Finding Help for Women with PMDD and PME with Laura Murphy

EPISODE 24

In this episode, I am joined by Laura Murphy, who is a Director of Education and Awareness at IAPMD - International Association for Premenstrual Disorders.

Laura has been kind enough to share her story of struggling with PMDD for 17 years until she was diagnosed. She has been through dark times, like many of you may be experiencing even now, but her story is one of positivity, support and a newfound passion to help other women.

We touch more on PMDD, PME (Premenstrual Exacerbation) and PMS and how they affect lives in different ways.

IAPMD is a great resource for women going through PMDD - a resource that has helped me a lot through my journey. I knew I wanted to share this with as many women as I can, so I invited Laura on the show. IAPMD was founded in 2013 as the National Association for Premenstrual Dysphoric Disorder by Amanda LaFleur and Sandi MacDonald.

Their mission is to inspire hope and end suffering for those affected by premenstrual disorders through peer support, education, research and advocacy. They have programs that you can be a part of, as well as many support groups and other amazing resources.

Check them out at iapmd.org

EPISODE TRANSCRIPT


Doryn Wallach:

Welcome to It's Not A Crisis. I am your host Doryn Wallach. I'm an entrepreneur, a mother of two, a wife and a 40 something, trying to figure out what is happening in this decade. Why is no one talking about it? I created this podcast to help women in their late thirties and forties to figure out what is going on in our mind, body, soul, and life. We may laugh. We may cry. We may get frustrated, but most importantly, my goal is to make this next chapter of life positive. I'm also full of my own questions. And I'm here to go on this journey with you. So let's do it together.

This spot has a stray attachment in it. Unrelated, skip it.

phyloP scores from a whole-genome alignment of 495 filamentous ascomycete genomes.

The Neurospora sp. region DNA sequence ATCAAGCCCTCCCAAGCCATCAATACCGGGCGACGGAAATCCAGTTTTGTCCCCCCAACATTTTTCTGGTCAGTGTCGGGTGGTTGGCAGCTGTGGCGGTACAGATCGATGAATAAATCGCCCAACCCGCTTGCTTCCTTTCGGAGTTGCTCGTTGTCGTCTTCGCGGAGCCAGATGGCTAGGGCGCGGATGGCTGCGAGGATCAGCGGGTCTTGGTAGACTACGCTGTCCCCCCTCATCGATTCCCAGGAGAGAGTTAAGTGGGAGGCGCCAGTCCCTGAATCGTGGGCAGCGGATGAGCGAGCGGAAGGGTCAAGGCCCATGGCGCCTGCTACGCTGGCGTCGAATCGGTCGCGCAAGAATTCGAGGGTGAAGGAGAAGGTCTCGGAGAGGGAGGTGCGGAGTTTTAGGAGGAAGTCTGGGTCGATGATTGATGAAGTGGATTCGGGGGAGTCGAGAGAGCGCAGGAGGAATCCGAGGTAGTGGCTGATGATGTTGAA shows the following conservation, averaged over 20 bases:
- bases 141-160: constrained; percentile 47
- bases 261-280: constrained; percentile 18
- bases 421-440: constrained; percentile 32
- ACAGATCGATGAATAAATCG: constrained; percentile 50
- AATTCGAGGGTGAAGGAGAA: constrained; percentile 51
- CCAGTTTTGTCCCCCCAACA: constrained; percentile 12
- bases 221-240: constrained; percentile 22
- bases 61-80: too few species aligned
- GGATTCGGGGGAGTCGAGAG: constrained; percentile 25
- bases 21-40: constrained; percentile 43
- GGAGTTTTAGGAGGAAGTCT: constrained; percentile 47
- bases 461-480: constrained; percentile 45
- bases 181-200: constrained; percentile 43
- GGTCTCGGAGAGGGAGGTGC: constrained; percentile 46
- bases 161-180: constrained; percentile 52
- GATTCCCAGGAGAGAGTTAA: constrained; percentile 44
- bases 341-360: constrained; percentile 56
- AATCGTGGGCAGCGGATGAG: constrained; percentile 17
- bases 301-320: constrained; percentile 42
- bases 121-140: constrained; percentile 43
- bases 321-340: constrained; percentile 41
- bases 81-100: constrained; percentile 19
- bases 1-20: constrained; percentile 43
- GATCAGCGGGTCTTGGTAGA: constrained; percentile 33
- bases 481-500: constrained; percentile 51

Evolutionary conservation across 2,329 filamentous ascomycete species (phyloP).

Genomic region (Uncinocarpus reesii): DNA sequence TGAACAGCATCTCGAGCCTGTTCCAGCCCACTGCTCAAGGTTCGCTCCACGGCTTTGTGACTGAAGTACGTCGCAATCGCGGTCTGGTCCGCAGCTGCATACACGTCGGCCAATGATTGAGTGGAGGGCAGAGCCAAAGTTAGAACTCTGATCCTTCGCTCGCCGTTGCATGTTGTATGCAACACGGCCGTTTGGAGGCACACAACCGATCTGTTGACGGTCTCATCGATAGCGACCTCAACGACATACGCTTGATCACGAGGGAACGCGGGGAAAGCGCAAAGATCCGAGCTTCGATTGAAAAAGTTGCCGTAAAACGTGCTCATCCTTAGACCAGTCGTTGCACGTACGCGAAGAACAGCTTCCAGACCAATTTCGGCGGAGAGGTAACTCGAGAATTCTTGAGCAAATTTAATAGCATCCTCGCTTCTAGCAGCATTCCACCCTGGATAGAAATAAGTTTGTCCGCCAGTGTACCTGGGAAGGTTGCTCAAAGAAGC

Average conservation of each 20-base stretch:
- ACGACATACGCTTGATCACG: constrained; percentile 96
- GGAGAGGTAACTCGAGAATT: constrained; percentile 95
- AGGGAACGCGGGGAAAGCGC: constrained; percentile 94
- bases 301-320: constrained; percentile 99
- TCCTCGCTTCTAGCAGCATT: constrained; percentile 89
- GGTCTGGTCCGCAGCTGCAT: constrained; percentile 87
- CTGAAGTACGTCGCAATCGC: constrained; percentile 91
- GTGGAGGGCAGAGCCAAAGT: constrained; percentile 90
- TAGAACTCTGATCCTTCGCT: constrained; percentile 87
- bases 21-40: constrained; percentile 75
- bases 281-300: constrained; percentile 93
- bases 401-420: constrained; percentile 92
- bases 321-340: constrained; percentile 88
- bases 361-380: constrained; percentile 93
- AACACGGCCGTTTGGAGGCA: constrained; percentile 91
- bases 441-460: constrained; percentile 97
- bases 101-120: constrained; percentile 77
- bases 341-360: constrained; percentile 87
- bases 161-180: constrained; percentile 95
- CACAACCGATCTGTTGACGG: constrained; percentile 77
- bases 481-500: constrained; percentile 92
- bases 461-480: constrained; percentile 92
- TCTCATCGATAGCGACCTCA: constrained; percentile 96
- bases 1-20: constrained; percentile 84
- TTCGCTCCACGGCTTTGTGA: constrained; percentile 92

Hey everyone. Thank you for joining me today. I am always grateful that people are out there listening to me gab away. So thank you for being here. Today's guest is Laura Murphy, who is the director of education and awareness for IAPMD, which I was so grateful to find that is the international Association for Premenstrual Disorders. She lived for 17 years undiagnosed with PMDD, and is now passionate about raising awareness and standards of care for those with PMD, D, PMDs, I guess there are a couple. Anyway, I had such a huge response when I came out and talked about my PMDD, and then I had my episode with Dr. Cohen and I got even more emails from all of you. And I was kind of blown away by it. To be honest, I felt really alone and I felt alone honestly, until I discovered IAPMD.